Good showing

Kudos to those who organized the Sept. 5 fundraising concert for Our Hospice of South Central Indiana.

The popularity of headliner Don Felder (pictured above), formerly of the Eagles, attracted about 5,000 fans. The event raised more than $100,000 for Our Hospice to provide care for people facing a life-limiting illness and their families. The weather mostly cooperated, and everyone who attended seemed to have a good time.

It was a night worth remembering.

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Generous donation

Local dermatologist Kevin Crawford and his wife Georgette, both Columbus residents, are to be commended for their generosity for the educational benefit of others.

The couple (pictured above along with their children, Caroline and Lincoln) donated enough money for Xavier University in Cincinnati to build a student-athlete center at Crawford’s alma mater.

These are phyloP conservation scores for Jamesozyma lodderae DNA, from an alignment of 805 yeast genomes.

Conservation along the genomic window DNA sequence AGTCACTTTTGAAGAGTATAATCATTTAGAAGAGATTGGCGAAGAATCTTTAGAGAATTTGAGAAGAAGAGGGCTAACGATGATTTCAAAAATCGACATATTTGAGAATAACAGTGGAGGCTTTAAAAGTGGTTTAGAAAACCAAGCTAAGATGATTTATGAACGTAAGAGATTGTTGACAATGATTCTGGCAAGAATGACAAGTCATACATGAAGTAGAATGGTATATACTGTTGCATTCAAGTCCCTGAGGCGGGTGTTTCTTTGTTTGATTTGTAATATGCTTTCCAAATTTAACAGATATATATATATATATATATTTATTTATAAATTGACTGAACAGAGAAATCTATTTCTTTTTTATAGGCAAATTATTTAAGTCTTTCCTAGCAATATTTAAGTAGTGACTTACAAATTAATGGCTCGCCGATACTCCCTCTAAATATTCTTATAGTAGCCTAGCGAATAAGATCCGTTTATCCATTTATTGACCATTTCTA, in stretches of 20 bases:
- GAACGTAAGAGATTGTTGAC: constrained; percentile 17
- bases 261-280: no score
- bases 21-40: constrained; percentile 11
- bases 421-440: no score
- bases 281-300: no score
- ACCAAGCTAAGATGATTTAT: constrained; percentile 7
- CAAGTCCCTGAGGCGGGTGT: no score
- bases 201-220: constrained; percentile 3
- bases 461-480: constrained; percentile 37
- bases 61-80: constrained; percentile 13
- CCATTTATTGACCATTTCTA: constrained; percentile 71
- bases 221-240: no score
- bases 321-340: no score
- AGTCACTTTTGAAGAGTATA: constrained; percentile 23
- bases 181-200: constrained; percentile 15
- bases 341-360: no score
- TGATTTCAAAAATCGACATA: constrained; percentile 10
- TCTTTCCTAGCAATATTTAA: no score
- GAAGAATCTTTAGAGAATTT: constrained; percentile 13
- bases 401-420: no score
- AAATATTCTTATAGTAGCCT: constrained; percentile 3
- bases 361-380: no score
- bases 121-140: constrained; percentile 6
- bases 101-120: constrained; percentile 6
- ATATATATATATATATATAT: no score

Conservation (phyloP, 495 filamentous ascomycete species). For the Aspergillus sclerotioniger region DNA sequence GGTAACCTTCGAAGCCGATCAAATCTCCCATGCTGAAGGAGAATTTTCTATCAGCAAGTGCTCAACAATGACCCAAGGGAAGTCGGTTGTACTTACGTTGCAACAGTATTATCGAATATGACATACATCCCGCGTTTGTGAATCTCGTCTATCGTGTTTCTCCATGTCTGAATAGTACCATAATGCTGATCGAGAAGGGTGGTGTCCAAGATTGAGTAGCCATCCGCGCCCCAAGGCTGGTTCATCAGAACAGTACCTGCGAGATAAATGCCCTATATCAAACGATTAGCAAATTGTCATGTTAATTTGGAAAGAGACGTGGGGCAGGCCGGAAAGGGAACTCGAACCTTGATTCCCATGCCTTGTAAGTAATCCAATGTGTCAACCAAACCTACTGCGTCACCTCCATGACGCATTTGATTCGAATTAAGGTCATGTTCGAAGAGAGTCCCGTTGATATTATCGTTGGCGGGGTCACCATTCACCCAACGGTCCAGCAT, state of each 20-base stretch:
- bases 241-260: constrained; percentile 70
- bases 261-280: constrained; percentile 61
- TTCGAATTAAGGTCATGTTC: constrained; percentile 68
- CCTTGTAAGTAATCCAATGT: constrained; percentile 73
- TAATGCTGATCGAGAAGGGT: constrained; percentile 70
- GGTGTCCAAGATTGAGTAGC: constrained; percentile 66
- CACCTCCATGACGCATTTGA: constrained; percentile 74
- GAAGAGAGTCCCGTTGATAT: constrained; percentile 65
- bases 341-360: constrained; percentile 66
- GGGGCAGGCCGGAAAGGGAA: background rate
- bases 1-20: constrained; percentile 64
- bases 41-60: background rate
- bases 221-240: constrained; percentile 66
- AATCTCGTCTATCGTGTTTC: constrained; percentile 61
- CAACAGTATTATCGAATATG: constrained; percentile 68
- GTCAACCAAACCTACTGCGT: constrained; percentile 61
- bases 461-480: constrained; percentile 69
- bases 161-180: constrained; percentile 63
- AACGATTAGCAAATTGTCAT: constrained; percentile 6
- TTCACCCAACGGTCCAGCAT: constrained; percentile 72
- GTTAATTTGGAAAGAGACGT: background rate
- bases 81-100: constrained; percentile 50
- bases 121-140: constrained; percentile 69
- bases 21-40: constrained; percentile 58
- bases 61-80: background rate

Named the Kevin and Georgette Crawford Student-Athlete Academic Center, it is connected to the school’s primary sports complex and provides training and educational amenities to aid student-athletes.

That’s lending quite a helping hand.

Important path

A great opportunity for a Columbus native also is likely to reap rewards for students in high-need secondary schools in Indiana.

Karly Hiquet (pictured at right), a Columbus North High School and Purdue University graduate, received one of 49 Woodrow Wilson teaching fellowships. Fellows spend four years teaching science, technology, engineering and math (STEM) classes to students in the state’s most underserved school districts.

Hiquet, who earned a degree in brain and behavioral sciences, applied for the fellowship after deciding late in her studies that she wanted to be a teacher. She’s currently a student teacher at Fall Creek Valley Middle School in Lawrence Township in Indianapolis.

A background in science, technology, engineering and math is important for students because it opens many job opportunities, and many employers have a great need for those skills.

The Woodrow Wilson fellowship is a nice way to fulfill people’s dreams of teaching, such as Hiquet’s, and teaching underserved students valuable educational skills.